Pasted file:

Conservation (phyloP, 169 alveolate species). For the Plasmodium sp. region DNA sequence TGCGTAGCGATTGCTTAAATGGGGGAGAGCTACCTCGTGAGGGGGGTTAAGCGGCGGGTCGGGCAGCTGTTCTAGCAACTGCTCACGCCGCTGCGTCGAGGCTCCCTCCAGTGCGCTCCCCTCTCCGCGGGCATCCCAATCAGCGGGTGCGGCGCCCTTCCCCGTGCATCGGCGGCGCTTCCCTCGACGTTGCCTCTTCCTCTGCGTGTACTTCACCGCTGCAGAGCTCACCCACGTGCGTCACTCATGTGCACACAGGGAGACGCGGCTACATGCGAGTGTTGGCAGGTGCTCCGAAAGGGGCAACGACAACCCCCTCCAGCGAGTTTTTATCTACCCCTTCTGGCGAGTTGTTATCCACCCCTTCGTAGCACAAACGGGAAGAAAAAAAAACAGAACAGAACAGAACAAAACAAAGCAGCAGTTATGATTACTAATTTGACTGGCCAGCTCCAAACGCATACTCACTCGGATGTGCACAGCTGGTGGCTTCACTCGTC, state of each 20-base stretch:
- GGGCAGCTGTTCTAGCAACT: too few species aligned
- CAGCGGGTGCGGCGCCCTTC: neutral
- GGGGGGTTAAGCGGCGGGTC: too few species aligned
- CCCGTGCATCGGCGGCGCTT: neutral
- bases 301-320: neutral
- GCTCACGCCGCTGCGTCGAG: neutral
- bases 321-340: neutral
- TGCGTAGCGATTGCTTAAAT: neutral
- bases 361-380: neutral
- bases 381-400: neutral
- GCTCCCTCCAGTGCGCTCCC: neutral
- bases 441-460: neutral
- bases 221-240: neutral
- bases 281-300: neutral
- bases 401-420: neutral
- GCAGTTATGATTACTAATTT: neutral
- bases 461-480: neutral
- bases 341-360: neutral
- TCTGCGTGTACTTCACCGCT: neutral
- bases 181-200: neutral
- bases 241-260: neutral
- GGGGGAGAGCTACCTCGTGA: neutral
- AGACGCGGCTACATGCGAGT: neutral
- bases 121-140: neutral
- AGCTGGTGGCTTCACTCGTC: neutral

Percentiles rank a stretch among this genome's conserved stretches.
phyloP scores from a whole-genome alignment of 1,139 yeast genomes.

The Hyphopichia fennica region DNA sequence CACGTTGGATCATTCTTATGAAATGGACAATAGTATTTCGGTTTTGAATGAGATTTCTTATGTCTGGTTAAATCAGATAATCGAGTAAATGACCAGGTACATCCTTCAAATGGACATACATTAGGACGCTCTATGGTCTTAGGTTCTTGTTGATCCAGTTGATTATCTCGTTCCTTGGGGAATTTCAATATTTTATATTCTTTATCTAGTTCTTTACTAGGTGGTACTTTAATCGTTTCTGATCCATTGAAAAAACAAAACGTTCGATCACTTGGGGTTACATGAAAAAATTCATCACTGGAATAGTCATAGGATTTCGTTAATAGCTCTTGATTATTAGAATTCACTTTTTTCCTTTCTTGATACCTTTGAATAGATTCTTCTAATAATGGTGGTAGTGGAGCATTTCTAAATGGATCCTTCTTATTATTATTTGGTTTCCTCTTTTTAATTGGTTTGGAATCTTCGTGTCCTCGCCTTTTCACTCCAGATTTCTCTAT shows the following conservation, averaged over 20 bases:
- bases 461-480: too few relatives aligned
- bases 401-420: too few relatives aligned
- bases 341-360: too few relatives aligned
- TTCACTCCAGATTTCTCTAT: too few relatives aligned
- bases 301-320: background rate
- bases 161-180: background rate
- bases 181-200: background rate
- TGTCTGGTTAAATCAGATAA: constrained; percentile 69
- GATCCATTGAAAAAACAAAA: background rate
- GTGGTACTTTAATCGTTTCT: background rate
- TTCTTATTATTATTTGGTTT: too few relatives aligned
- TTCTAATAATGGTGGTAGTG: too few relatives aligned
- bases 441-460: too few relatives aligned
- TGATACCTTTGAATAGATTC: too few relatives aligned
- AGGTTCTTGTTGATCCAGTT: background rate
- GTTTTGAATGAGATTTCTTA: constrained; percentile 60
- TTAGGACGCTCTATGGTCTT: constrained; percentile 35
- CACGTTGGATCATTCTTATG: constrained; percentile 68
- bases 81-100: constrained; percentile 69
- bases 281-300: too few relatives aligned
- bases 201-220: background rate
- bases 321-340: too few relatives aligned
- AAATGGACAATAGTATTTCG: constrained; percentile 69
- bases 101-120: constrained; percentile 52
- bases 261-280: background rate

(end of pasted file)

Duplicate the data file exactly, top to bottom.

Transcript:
Conservation (phyloP, 169 alveolate species). For the Plasmodium sp. region DNA sequence TGCGTAGCGATTGCTTAAATGGGGGAGAGCTACCTCGTGAGGGGGGTTAAGCGGCGGGTCGGGCAGCTGTTCTAGCAACTGCTCACGCCGCTGCGTCGAGGCTCCCTCCAGTGCGCTCCCCTCTCCGCGGGCATCCCAATCAGCGGGTGCGGCGCCCTTCCCCGTGCATCGGCGGCGCTTCCCTCGACGTTGCCTCTTCCTCTGCGTGTACTTCACCGCTGCAGAGCTCACCCACGTGCGTCACTCATGTGCACACAGGGAGACGCGGCTACATGCGAGTGTTGGCAGGTGCTCCGAAAGGGGCAACGACAACCCCCTCCAGCGAGTTTTTATCTACCCCTTCTGGCGAGTTGTTATCCACCCCTTCGTAGCACAAACGGGAAGAAAAAAAAACAGAACAGAACAGAACAAAACAAAGCAGCAGTTATGATTACTAATTTGACTGGCCAGCTCCAAACGCATACTCACTCGGATGTGCACAGCTGGTGGCTTCACTCGTC, state of each 20-base stretch:
- GGGCAGCTGTTCTAGCAACT: too few species aligned
- CAGCGGGTGCGGCGCCCTTC: neutral
- GGGGGGTTAAGCGGCGGGTC: too few species aligned
- CCCGTGCATCGGCGGCGCTT: neutral
- bases 301-320: neutral
- GCTCACGCCGCTGCGTCGAG: neutral
- bases 321-340: neutral
- TGCGTAGCGATTGCTTAAAT: neutral
- bases 361-380: neutral
- bases 381-400: neutral
- GCTCCCTCCAGTGCGCTCCC: neutral
- bases 441-460: neutral
- bases 221-240: neutral
- bases 281-300: neutral
- bases 401-420: neutral
- GCAGTTATGATTACTAATTT: neutral
- bases 461-480: neutral
- bases 341-360: neutral
- TCTGCGTGTACTTCACCGCT: neutral
- bases 181-200: neutral
- bases 241-260: neutral
- GGGGGAGAGCTACCTCGTGA: neutral
- AGACGCGGCTACATGCGAGT: neutral
- bases 121-140: neutral
- AGCTGGTGGCTTCACTCGTC: neutral

Percentiles rank a stretch among this genome's conserved stretches.
phyloP scores from a whole-genome alignment of 1,139 yeast genomes.

The Hyphopichia fennica region DNA sequence CACGTTGGATCATTCTTATGAAATGGACAATAGTATTTCGGTTTTGAATGAGATTTCTTATGTCTGGTTAAATCAGATAATCGAGTAAATGACCAGGTACATCCTTCAAATGGACATACATTAGGACGCTCTATGGTCTTAGGTTCTTGTTGATCCAGTTGATTATCTCGTTCCTTGGGGAATTTCAATATTTTATATTCTTTATCTAGTTCTTTACTAGGTGGTACTTTAATCGTTTCTGATCCATTGAAAAAACAAAACGTTCGATCACTTGGGGTTACATGAAAAAATTCATCACTGGAATAGTCATAGGATTTCGTTAATAGCTCTTGATTATTAGAATTCACTTTTTTCCTTTCTTGATACCTTTGAATAGATTCTTCTAATAATGGTGGTAGTGGAGCATTTCTAAATGGATCCTTCTTATTATTATTTGGTTTCCTCTTTTTAATTGGTTTGGAATCTTCGTGTCCTCGCCTTTTCACTCCAGATTTCTCTAT shows the following conservation, averaged over 20 bases:
- bases 461-480: too few relatives aligned
- bases 401-420: too few relatives aligned
- bases 341-360: too few relatives aligned
- TTCACTCCAGATTTCTCTAT: too few relatives aligned
- bases 301-320: background rate
- bases 161-180: background rate
- bases 181-200: background rate
- TGTCTGGTTAAATCAGATAA: constrained; percentile 69
- GATCCATTGAAAAAACAAAA: background rate
- GTGGTACTTTAATCGTTTCT: background rate
- TTCTTATTATTATTTGGTTT: too few relatives aligned
- TTCTAATAATGGTGGTAGTG: too few relatives aligned
- bases 441-460: too few relatives aligned
- TGATACCTTTGAATAGATTC: too few relatives aligned
- AGGTTCTTGTTGATCCAGTT: background rate
- GTTTTGAATGAGATTTCTTA: constrained; percentile 60
- TTAGGACGCTCTATGGTCTT: constrained; percentile 35
- CACGTTGGATCATTCTTATG: constrained; percentile 68
- bases 81-100: constrained; percentile 69
- bases 281-300: too few relatives aligned
- bases 201-220: background rate
- bases 321-340: too few relatives aligned
- AAATGGACAATAGTATTTCG: constrained; percentile 69
- bases 101-120: constrained; percentile 52
- bases 261-280: background rate